It’s apparently part of our human wiring to have a strong focus on what isn’t working, and comparatively a rather weak focus on what is going well. However, it turns out that we can change this through the practice of noticing and savoring the good stuff—those moments when needs are met. Using this practice, we become aware of the wonderful feelings that arise at those moments, and this creates a delightful loop of noticing and enjoying them more often. Even more wonderful, drinking in these good moments feeds the heart, mind, and spirit by filling up our often-depleted energy reserves.
Here are some practices you can try that support growing an awareness of needs met.
a) Take a moment right now and, going through your day so far, see if you can notice one lovely shining moment. This could be a smile someone had for you, a moment of understanding, or something in nature that caught your eye. Something simple.
i. What was it?
ii. Explore the positive sensations that go with this moment. See where you feel them. How did it feel or how does it feel right now?
iii. How would you describe these feelings to someone else?
1. Ask yourself…
a) How is it now, remembering something lovely that happened earlier today?
b) Thinking about your experience, what need was met for you in that moment?
2. Make a list
a) Consider making a list of common wonderful experiences that regularly meet your needs. Pick one or two a day and see if you can notice them as they take place. When you notice, ask yourself some of the questions in the first activity. Even just asking yourself how you feel right at that moment and drinking those sensations in will begin to positively change neuropathways.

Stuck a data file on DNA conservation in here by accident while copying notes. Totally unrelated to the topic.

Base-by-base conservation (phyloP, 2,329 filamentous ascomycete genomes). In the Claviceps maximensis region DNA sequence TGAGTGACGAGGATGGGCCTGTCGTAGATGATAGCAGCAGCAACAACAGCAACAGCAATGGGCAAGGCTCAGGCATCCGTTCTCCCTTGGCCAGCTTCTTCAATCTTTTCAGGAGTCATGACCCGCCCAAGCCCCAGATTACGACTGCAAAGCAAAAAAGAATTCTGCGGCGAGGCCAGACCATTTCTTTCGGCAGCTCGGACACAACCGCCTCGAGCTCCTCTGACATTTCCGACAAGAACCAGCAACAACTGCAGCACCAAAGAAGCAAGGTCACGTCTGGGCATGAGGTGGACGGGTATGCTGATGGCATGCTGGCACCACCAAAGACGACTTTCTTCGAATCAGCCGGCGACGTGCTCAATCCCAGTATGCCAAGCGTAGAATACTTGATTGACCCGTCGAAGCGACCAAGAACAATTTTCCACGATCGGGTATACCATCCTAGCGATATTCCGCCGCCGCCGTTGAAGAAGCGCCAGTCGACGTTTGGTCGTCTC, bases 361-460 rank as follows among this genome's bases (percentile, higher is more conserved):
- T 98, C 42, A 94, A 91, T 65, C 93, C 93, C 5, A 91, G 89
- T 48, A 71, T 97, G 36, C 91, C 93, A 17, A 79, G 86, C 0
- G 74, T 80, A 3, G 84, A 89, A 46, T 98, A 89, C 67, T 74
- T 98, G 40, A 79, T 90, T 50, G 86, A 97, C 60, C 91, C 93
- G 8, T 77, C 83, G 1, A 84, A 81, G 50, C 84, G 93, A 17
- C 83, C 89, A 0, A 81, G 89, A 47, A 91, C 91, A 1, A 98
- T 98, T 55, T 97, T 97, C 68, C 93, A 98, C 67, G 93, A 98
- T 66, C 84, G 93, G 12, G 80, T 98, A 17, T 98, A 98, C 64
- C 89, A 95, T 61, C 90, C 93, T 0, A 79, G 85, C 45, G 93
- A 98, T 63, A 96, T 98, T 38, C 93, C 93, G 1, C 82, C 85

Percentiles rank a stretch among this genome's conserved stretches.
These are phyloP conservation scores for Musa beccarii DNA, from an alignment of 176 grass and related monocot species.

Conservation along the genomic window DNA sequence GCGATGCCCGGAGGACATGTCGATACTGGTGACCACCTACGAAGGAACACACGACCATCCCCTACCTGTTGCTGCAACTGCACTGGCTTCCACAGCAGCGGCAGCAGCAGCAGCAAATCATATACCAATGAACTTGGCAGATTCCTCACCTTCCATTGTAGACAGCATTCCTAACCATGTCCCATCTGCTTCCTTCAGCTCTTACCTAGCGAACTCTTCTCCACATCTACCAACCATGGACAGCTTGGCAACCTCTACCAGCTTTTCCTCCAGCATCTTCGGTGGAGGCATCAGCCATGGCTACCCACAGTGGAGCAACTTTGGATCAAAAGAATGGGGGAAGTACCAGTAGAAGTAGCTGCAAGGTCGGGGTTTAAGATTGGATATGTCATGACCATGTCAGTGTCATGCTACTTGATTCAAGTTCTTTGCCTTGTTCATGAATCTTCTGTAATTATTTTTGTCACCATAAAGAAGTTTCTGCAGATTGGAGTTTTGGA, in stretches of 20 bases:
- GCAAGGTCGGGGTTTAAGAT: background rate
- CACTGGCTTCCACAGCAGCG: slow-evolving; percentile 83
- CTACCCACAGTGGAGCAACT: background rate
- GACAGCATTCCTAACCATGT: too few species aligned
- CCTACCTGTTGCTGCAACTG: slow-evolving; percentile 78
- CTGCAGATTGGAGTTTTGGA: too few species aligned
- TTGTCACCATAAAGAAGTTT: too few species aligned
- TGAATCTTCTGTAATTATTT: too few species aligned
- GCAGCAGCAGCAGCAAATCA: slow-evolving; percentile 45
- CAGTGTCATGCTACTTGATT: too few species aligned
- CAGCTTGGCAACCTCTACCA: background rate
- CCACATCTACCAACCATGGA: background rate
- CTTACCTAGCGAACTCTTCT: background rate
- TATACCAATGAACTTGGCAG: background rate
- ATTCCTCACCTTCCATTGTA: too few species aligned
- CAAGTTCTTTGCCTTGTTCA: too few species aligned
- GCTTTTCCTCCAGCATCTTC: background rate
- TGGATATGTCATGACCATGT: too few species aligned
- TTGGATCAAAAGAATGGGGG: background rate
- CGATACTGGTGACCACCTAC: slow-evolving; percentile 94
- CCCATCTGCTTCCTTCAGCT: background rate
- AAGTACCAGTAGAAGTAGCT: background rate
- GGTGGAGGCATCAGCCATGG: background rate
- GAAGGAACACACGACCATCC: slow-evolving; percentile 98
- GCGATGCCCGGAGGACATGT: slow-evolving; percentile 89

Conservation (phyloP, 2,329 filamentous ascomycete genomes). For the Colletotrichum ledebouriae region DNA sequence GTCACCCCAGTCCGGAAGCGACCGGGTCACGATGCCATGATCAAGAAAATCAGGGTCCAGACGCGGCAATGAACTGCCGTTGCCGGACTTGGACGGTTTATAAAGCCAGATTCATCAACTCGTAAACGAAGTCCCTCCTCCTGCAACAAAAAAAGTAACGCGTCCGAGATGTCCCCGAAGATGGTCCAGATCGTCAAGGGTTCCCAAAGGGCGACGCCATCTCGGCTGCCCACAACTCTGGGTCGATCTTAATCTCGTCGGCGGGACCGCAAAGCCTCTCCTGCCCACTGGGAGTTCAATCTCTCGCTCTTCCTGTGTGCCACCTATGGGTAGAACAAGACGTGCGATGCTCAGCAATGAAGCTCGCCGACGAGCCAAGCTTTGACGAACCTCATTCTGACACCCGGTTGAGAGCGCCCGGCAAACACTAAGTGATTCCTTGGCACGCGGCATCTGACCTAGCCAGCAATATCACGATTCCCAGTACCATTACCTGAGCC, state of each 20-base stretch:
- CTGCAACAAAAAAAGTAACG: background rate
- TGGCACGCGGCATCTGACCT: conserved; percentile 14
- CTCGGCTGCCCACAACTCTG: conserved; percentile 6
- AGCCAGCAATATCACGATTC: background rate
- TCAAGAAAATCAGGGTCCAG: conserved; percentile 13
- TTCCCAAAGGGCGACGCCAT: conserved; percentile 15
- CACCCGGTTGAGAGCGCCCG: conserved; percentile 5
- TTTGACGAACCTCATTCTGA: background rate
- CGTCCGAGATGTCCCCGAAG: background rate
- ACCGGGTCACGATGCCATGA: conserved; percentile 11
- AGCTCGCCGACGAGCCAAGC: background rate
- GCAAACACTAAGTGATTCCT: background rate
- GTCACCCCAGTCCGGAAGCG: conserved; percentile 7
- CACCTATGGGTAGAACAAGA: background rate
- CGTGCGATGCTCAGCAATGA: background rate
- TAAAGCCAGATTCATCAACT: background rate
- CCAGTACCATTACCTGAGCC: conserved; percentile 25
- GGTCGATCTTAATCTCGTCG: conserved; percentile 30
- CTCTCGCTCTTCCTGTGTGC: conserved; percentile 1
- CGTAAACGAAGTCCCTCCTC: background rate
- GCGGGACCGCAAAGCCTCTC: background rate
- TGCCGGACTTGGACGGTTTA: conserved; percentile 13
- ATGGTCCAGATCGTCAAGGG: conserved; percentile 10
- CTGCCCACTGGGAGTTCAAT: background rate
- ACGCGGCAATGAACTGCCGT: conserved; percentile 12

3. Using this practice when under stress
a) First, notice the stress: How? Ask yourself how you feel when you are stressed, or the kinds of things you say to yourself or others when you’re stressed. Then see if you can sense when these are playing out. When you notice it…
b) Do a stress reduction practice like:
i. Breathe several breaths that are longer breaths going out than coming in.
ii. Ask your tongue and jaw to relax; perhaps touch your lips. If trying to go to sleep, try placing your knuckles to your lips. All of these activate the parasympathetic nervous system and act to calm and soothe.
iii. Open your lips slightly so that the mental thinking that often translates into unconscious movements of the jaw is interrupted.
iv. Doing tummy breathing by placing your hand on your tummy just below the rib cage (or rib basket as they say in Germany!) Breathe into your tummy so that it pushes your hand a half an inch or so from your backbone. This is great for anxiety.
After calming yourself, try to mentally step away from whatever the triggering event is. As your breathing eases and you feel calmer, ask yourself if there is some other part of the day that really met needs for you. This may be hard at first but stay with it. (I’ve found that I can almost feel my brain trying it out—seeing if it can really see a bigger picture). Admittedly, sometimes it’s difficult to do this. Yet, often, when I give myself time and space for it, it can be a real kindness to me to spend a bit of time in that sweet spot and take it in. With time and practice, our brain learns to automatically balance what isn’t working with what is.
This isn’t meant to take the place of using NVC as a tool to work with difficult moments. However, it can be a great tool to add balance and perspective before working through a disagreement.
4. Bonus Practice: Share your sweet spot in the day with someone who can listen and appreciate it. It so often happens that your sweet spot will make their day too.